You studied design, so why the interest in science and technology? “Extreme curiosity! It started at home. My dad is a chemist – he looks at the world through materials, and sees everything connected. So while I studied design at the Royal College of Art, in London, I took minors in quantum physics at the University of Amsterdam. Now I work to promote energy efficiency through intelligent design.”

How do you integrate the two fields? “By working with scientists to under­stand the technology, and then making use of it through design. I’m fascinated by sunlight, which is free and available to everyone, and yet solar power accounts for only 1 per cent of total global energy production. In 2015, designer/engineer Peter Krige and I co-founded our company, Caventou, to create ‘living objects’ designed to work seamlessly and naturally in our environment.

“We integrate solar technology into daily life, turning everyday objects into power sources. So a table is not just a table, but a power source that generates electricity.”

Tell us about your projects. “Our Current Table [launched in 2014] has a sur­face made of dye-sensitised solar cells, using the properties of colour to create electrical current. The technique is based on photo­synthesis in plants: similarly to chlorophyll absorbing light, the colours in the table harness energy. It’s a functional dining table, made of toughened glass, with a built-in battery that stores the energy, and ports on the side of the table to charge mobile devices.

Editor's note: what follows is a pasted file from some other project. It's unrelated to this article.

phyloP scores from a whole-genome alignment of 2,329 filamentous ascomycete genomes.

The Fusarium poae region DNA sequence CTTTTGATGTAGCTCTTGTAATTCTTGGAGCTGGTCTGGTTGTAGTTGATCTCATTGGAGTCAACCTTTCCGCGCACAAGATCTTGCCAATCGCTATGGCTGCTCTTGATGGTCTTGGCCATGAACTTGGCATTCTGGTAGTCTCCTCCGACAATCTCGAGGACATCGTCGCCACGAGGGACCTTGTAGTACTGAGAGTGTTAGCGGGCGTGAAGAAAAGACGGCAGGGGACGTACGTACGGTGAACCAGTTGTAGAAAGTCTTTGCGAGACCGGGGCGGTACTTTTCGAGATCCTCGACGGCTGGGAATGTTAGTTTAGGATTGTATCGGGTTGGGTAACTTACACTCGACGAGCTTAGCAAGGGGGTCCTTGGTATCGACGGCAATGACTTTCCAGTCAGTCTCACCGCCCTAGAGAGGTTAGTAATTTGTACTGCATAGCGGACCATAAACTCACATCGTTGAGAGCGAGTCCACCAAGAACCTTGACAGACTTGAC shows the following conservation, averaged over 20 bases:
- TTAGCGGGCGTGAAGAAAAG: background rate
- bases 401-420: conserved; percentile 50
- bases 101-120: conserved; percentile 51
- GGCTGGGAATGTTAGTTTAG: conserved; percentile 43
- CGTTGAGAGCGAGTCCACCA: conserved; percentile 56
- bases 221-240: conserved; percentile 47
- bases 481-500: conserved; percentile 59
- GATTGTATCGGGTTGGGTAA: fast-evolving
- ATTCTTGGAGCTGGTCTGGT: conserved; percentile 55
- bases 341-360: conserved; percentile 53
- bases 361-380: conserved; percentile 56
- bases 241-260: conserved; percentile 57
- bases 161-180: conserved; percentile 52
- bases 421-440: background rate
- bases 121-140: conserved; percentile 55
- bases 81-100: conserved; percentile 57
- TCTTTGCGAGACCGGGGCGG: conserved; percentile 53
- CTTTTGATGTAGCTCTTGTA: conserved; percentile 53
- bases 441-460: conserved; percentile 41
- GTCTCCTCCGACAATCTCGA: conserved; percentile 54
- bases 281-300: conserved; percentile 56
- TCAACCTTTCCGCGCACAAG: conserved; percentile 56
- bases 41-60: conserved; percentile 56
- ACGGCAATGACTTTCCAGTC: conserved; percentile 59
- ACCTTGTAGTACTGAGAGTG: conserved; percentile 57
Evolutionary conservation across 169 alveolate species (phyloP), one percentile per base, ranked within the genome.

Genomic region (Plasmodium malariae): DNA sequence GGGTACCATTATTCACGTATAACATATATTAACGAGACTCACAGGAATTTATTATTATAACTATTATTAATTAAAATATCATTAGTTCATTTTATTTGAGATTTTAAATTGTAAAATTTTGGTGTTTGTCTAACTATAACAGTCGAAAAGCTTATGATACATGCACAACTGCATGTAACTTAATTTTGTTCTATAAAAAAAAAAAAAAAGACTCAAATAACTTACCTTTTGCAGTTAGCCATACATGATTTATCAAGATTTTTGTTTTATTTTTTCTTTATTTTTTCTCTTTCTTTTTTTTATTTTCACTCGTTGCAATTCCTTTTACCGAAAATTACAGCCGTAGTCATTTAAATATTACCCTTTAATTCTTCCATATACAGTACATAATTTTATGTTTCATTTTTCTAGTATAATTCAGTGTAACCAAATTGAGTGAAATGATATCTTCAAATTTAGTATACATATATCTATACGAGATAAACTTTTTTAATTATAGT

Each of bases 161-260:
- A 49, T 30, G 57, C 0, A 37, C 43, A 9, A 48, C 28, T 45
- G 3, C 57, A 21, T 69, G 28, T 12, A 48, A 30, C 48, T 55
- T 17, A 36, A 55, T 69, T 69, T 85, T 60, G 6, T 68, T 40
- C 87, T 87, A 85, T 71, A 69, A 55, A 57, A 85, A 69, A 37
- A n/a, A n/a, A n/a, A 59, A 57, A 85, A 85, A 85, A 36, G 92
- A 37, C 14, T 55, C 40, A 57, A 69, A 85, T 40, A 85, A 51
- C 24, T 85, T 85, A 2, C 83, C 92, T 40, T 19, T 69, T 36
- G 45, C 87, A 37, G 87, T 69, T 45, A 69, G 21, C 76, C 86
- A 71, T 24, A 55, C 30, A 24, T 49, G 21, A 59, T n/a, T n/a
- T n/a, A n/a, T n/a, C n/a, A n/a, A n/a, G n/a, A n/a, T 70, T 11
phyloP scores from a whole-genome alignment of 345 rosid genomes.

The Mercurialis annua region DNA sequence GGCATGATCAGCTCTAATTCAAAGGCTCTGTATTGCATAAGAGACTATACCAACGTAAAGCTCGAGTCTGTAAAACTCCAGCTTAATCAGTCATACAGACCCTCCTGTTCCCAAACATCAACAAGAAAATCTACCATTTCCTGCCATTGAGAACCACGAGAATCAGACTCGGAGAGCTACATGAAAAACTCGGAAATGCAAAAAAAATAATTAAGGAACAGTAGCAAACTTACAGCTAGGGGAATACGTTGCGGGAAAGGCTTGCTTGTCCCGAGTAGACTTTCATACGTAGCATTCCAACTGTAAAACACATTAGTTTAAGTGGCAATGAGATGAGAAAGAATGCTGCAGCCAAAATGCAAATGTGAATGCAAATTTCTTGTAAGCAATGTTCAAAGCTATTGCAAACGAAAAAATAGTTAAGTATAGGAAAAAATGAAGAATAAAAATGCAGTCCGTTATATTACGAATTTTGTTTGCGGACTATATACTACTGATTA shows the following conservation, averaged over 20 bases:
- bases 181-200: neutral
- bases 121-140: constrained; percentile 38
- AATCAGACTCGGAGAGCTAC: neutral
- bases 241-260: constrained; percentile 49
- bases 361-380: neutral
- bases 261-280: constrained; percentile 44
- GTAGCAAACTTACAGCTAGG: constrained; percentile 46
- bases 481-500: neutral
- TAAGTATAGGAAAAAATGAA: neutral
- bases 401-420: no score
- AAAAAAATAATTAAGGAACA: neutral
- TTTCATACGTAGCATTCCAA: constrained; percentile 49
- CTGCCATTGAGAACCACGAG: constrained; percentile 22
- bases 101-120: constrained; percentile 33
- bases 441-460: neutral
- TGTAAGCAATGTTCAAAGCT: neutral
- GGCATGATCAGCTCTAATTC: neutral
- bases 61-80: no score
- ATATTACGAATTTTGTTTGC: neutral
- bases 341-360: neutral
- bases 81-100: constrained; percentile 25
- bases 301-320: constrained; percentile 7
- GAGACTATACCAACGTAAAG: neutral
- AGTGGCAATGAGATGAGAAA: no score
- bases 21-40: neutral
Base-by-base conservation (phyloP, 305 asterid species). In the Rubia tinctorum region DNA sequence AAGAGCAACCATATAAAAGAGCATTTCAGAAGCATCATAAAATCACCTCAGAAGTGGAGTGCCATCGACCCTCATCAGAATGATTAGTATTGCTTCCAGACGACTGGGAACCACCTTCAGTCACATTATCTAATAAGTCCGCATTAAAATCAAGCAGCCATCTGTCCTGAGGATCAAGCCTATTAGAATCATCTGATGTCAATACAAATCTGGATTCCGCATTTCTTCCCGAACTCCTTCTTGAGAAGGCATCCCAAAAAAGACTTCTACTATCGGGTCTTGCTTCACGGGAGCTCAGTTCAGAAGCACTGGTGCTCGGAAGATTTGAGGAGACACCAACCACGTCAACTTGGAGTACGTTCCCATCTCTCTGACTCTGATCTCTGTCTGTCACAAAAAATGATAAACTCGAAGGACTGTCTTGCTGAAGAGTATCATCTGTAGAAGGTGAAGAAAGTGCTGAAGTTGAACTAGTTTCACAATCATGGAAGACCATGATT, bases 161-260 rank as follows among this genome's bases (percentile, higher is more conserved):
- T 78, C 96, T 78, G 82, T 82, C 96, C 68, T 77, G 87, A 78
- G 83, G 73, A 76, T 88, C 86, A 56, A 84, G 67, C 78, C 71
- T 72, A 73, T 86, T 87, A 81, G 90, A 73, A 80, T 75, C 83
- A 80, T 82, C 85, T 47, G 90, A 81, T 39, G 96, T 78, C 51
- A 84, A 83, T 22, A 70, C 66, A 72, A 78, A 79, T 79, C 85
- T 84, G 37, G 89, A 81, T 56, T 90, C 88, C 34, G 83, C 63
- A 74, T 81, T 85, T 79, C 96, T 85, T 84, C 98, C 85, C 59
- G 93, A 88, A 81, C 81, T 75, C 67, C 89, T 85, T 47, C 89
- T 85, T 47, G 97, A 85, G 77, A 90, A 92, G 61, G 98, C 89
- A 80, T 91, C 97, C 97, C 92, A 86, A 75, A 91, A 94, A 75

“Current Window [introduced in 2015] is a modern version of stained glass that generates its own electricity in the same way as the table. Devices may be charged directly from integrated ports on the window sill or via a centralised battery that powers other objects in the home.”

And the Cyanometer? “[Jewellery brand] Swarovski challenged emerging designers to work with crystal beyond pure product design, and represent conceptually or technologically vanguard approaches. My Cyanometer harnesses sunlight via a portable crystal solar panel that is left outdoors during the day, then brought inside as a base station to power the chandelier. For the light fitting, I cut Swarovski crystals at certain angles so that light is refracted with an intense focus on the solar cells, increasing its efficiency. The light in the rings gently changes colour, giving the effect of bringing the sky indoors.”

Do you see such innovations becoming mainstream? “My idea is that all items in the home could have this capability and also be portable. I don’t own my house in Amsterdam, so I can’t have access to panels on roofs. But there are surfaces in the home that can harvest solar power just as effectively – your windows, your tables, everything. The technology is there, it just needs integration.”